An interesting verdict comes today from the Federal Court of Justice regarding the Network Enforcement Act. In the context of an appeal against a decision of the Higher Regional Court of Frankfurt am Main, the latter ruled that a grant procedure in accordance with Paragraph 14(14) of the Case should be 3 – 5 TMG for a civil case within the meaning of Article 1(1) 1 Brussels-Ia-VO.

The reason for this is that Paragraph 14(4) of the 3 – 5 TMG is a piece of legislation which, in a democratic society, is a necessary and proportionate measure to protect the measure set out in Article 23(2) of the Convention. 1 book. j GDPR, Article 6(d). 4 GDPR.

From this, the BGH concludes that service providers within the meaning of Section 14 para. 3 TMG are all service providers within the meaning of Paragraph 2 sentence 1 no. 1 TMG, and not only social networks.

Both the Regional Court of Frankfurt and the competent Higher Regional Court refused to provide information on personal information assigned to Facebook accounts, which the applicant referred to as, among other things, the “biggest slut” and “disgrace for the family”. The Federal Court of Justice, quite surprisingly, saw the legal situation differently:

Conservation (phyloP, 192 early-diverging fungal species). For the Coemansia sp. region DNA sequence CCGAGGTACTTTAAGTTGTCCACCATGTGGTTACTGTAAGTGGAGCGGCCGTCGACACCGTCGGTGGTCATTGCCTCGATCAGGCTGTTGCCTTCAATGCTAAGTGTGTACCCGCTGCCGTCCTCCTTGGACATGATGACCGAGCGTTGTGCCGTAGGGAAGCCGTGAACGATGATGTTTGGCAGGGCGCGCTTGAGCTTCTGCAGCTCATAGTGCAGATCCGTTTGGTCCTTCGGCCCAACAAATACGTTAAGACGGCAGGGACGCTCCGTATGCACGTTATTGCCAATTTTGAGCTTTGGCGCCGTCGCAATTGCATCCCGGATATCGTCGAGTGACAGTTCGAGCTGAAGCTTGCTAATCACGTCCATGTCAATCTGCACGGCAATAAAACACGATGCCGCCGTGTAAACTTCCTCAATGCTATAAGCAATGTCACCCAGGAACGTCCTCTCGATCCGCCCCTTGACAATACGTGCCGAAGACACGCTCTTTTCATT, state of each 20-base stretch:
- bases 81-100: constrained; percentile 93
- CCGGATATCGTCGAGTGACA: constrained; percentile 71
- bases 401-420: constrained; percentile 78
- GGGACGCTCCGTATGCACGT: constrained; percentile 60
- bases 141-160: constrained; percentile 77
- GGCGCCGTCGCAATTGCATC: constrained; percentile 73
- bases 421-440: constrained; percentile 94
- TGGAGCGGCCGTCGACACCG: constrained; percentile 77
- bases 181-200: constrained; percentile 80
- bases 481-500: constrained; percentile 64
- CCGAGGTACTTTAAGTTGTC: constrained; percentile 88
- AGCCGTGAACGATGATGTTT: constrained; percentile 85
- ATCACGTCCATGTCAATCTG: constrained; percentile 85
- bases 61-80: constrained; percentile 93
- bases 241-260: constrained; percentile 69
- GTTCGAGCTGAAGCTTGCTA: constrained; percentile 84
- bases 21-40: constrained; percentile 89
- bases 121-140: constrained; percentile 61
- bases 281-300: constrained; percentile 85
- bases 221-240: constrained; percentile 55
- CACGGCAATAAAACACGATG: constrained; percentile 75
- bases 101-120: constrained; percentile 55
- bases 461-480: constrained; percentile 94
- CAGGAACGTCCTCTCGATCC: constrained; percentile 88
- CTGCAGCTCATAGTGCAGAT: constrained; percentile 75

In the applicant’s favour, it must be assumed that the data protection provisions of the Telemedia Act apply to messengers (Section 1 (1), Section 11 (3) TMG; below is a).

The BGH therefore referred the proceedings in accordance with Paragraph 74(4) of the 6 Set 2 FamFG back.

If the court of appeal can convince itself that the messenger of the parties is a telemedia, it may be determined of its own motion (Section 26 et seq. FamFG) and to verify (Section 37 FamFG) whether, when and to whom of the user accounts at issue illegal content within the meaning of Section 1 para. 3 NetzDG.


The ruling could still have a huge impact on future dealings with, for example, Messenger or other platforms and services.

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